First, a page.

The US and top European allies condemned Kosovo’s government following clashes between police and ethnic Serbs that erupted when protesters tried to block ethnic-Albanian mayors from reaching their offices in the north of the country.
(Bloomberg) — The US and top European allies condemned Kosovo’s government following clashes between police and ethnic Serbs that erupted when protesters tried to block ethnic-Albanian mayors from reaching their offices in the north of the country.
Kosovo police used teargas to disperse the crowds, which included demonstrators opposed to the officials taking office following local elections last month that the ethnic-Serb community boycotted and called invalid.
It was the worst escalation in tensions this year between Kosovo’s ethnic-Albanian majority and the minority Serbs. The flareup imperils an EU-brokered, US-supported plan for the Balkan neighbors to normalize relations, which have threatened to spiral again into violence since Kosovo broke away from Serbia after they fought a 1998-1999 war.
In an unusually sharply worded statement, US Secretary of State Antony Blinken denounced the authorities for accessing the buildings “by force” and said they had done so “against the advice of the United States and Kosovo’s European partners.”
“These actions have sharply and unnecessarily escalated tensions, undermining our efforts to help normalize relations between Kosovo and Serbia and will have consequences for our bilateral relations with Kosovo,” Blinken said in a statement. “We call on Prime Minister Albin Kurti to reverse course and on all sides to refrain from any further actions that will inflame tensions and promote conflict.”
Serbian President Aleksandar Vucic reacted to the violence by immediately putting his nation’s army on high alert and ordered movement of an unspecified number of units closer to the border with Kosovo, state broadcaster RTS reported. He took similar steps last year when recurring tensions in Kosovo near the border nearly lapsed into fighting.
The UK, France, Germany and Italy also denounced Kosovo’s government, saying it had acted “despite our call for restraint.”
“We call on Kosovo’s authorities to immediately step back and de-escalate,” they said in a joint statement. It also expressed concern over “Serbia’s decision to raise the level of readiness of its Armed Forces at the border with Kosovo.”
They had previously urged Kosovo to avoid deepening tensions via overt displays of authority, and the officials were sworn in during low-key ceremonies over the past week. But When the officials tried to enter their offices accompanied by police on Friday, hundreds of protesters barred their way in the municipalities of Zvecan, Leposaviq and Zubin Potok, police said.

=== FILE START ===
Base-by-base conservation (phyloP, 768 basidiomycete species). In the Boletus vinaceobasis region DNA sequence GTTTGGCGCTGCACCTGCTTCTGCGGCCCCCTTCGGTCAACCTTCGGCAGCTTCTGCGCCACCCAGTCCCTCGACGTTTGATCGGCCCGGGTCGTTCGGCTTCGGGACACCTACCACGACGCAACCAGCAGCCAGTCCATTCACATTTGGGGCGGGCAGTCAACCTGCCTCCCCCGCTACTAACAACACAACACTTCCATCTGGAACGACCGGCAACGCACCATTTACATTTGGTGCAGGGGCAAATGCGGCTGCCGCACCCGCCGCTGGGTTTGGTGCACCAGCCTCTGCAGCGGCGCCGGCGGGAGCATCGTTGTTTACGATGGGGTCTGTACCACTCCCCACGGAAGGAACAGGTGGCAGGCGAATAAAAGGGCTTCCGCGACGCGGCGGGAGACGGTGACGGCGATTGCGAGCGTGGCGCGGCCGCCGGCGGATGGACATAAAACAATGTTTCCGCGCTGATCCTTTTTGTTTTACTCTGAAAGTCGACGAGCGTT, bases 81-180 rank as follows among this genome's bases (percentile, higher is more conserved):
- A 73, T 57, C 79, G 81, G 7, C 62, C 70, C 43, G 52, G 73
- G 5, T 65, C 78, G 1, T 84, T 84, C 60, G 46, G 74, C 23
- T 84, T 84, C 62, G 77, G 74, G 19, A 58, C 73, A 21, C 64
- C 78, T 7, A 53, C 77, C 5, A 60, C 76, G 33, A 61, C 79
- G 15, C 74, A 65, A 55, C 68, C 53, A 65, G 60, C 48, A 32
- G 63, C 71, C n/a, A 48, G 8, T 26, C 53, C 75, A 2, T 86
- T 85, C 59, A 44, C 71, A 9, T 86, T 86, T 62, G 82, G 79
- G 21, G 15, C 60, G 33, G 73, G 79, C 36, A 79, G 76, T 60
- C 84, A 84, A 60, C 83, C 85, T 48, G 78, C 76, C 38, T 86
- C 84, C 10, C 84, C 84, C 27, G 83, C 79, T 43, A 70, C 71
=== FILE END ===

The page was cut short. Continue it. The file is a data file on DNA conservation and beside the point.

After the crowds were told to disperse, some people hurled objects and gunfire was heard. Five officers were lightly wounded in the clashes, police said.
Serbian Defense Minister Milos Vucevic said the military is acting on the president’s orders because the situation in Kosovo has become “dramatic.” Serbs account for less than 7% of Kosovo’s mostly ethnic-Albanian population of 1.8 million.
Kosovo Premier Kurti’s spokesman denied reports that 10 protesters were injured and defended the government’s constitutional duty to enable the new mayors to access their offices and do their jobs. He was backed by President Vjosa Osmani, who accused the Serbian president of stoking the protests.
“The actions of the Kosovo Police against Vucic’s illegal structures and criminal gangs are legitimate, in fulfillment of their constitutional duties,” Osmani said in comment on Facebook. She acknowledged, however, that the success of Kosovo’s actions relied on coordination with countries that guarantee Kosovo’s sovereignty, which include the US.
About 3,800 NATO peacekeepers remain deployed in Kosovo more than two decades after the war, ensuring that neither side reignites armed conflict. KFOR, as the force is known, wasn’t involved in Friday’s events, according to Kryeziu.
The government in Belgrade refuses to recognize Kosovo as a country, and rejects its 2008 split from Serbia — a sticking point that is blocking both countries’ efforts to join the EU.
Western envoys have sought to defuse the dispute for years, without success. They have intensified those efforts again after Russia attacked Ukraine.
(Updates with UK, France, Germany and Italy joining US comment on Kosovo from first paragraph.)
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